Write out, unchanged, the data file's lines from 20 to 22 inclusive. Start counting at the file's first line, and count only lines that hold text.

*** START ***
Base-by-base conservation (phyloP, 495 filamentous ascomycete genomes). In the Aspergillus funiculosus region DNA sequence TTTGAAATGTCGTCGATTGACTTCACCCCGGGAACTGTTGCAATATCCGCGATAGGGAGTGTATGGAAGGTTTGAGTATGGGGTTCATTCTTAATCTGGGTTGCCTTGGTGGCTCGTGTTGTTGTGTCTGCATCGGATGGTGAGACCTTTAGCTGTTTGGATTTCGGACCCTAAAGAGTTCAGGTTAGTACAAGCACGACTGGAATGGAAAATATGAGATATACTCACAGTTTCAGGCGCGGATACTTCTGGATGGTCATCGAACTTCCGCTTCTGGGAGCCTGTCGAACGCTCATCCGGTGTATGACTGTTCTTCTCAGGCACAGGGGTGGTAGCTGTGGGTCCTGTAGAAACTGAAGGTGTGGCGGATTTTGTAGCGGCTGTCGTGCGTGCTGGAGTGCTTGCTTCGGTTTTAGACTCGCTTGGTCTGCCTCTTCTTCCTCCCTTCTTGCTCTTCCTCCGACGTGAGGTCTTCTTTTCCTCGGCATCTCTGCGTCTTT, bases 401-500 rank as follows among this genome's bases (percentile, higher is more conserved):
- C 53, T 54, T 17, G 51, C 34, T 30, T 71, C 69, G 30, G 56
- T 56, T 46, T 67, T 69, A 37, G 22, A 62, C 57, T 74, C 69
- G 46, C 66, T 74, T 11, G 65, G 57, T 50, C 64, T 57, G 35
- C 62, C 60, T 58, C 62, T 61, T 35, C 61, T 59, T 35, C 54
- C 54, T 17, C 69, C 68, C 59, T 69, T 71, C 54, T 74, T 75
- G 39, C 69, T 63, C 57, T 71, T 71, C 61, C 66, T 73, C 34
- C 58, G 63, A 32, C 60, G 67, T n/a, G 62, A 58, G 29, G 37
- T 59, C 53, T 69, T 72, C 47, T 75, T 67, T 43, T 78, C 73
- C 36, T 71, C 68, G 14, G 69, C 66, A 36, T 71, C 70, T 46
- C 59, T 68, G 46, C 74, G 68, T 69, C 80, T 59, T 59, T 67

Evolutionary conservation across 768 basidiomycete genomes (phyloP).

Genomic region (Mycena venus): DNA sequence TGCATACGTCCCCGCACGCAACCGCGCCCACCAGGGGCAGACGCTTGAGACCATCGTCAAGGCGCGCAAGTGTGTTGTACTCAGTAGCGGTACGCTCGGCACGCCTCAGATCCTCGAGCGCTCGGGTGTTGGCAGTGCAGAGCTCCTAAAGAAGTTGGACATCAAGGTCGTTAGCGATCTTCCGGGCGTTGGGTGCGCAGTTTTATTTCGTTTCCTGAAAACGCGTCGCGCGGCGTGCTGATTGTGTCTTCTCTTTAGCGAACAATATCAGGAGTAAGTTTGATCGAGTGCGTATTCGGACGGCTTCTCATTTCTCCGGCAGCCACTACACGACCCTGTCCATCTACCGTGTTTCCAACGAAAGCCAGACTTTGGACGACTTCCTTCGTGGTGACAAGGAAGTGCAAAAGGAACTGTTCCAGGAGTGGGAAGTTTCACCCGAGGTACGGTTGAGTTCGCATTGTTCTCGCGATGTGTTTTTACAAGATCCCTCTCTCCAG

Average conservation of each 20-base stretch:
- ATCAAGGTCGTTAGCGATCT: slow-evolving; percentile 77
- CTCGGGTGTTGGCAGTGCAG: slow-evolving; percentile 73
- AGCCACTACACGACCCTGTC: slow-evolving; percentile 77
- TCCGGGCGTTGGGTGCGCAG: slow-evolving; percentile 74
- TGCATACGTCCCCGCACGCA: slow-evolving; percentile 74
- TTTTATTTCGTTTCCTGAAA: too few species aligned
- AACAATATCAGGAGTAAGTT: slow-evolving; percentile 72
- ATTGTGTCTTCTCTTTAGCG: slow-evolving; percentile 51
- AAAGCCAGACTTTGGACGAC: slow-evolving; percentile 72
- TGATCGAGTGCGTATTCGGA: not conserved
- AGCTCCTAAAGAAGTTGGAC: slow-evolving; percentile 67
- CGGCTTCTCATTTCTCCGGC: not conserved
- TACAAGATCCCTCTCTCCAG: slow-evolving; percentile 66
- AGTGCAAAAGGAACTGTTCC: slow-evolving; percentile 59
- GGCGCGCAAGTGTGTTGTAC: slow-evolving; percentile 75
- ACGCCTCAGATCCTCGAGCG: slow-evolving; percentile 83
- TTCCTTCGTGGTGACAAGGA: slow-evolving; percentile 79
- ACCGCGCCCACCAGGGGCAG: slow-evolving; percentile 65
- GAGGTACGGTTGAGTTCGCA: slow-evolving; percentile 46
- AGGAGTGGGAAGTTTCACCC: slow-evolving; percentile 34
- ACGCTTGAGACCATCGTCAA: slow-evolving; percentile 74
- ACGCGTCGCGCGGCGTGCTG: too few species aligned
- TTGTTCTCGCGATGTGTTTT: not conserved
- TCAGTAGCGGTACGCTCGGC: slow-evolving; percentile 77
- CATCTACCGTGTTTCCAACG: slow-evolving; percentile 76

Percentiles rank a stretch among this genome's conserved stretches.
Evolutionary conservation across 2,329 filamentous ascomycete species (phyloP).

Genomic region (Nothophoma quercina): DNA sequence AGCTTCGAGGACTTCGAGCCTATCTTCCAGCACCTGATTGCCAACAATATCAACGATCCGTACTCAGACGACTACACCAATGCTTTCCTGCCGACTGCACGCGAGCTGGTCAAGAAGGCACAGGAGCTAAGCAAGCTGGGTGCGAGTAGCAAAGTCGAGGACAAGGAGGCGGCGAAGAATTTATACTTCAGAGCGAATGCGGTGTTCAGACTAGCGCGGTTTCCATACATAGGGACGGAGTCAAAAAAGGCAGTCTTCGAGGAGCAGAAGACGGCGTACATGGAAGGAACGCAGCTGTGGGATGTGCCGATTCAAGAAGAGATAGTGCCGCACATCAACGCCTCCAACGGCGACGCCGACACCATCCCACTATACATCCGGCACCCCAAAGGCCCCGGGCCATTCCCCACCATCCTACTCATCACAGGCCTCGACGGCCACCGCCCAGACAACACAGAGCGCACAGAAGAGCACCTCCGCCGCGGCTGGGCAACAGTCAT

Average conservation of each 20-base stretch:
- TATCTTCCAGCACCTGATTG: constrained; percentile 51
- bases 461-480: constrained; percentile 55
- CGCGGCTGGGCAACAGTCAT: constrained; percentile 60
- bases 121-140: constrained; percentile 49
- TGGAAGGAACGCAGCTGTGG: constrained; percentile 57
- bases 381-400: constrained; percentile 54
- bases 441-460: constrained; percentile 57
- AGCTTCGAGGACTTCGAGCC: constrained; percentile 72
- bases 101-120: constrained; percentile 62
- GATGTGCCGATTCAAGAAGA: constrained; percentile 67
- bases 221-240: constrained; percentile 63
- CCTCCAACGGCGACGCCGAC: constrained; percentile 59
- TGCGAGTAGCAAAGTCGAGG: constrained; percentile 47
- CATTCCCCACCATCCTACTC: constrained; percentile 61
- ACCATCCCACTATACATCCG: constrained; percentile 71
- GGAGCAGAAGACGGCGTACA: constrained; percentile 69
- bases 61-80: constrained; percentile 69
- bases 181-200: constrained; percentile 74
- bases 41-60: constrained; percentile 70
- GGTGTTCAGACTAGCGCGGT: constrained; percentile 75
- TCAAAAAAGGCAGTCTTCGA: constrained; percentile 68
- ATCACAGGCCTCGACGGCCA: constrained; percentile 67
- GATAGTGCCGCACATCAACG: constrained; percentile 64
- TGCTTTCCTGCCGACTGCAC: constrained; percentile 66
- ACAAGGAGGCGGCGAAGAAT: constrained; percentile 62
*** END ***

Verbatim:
- TTTTATTTCGTTTCCTGAAA: too few species aligned
- AACAATATCAGGAGTAAGTT: slow-evolving; percentile 72
- ATTGTGTCTTCTCTTTAGCG: slow-evolving; percentile 51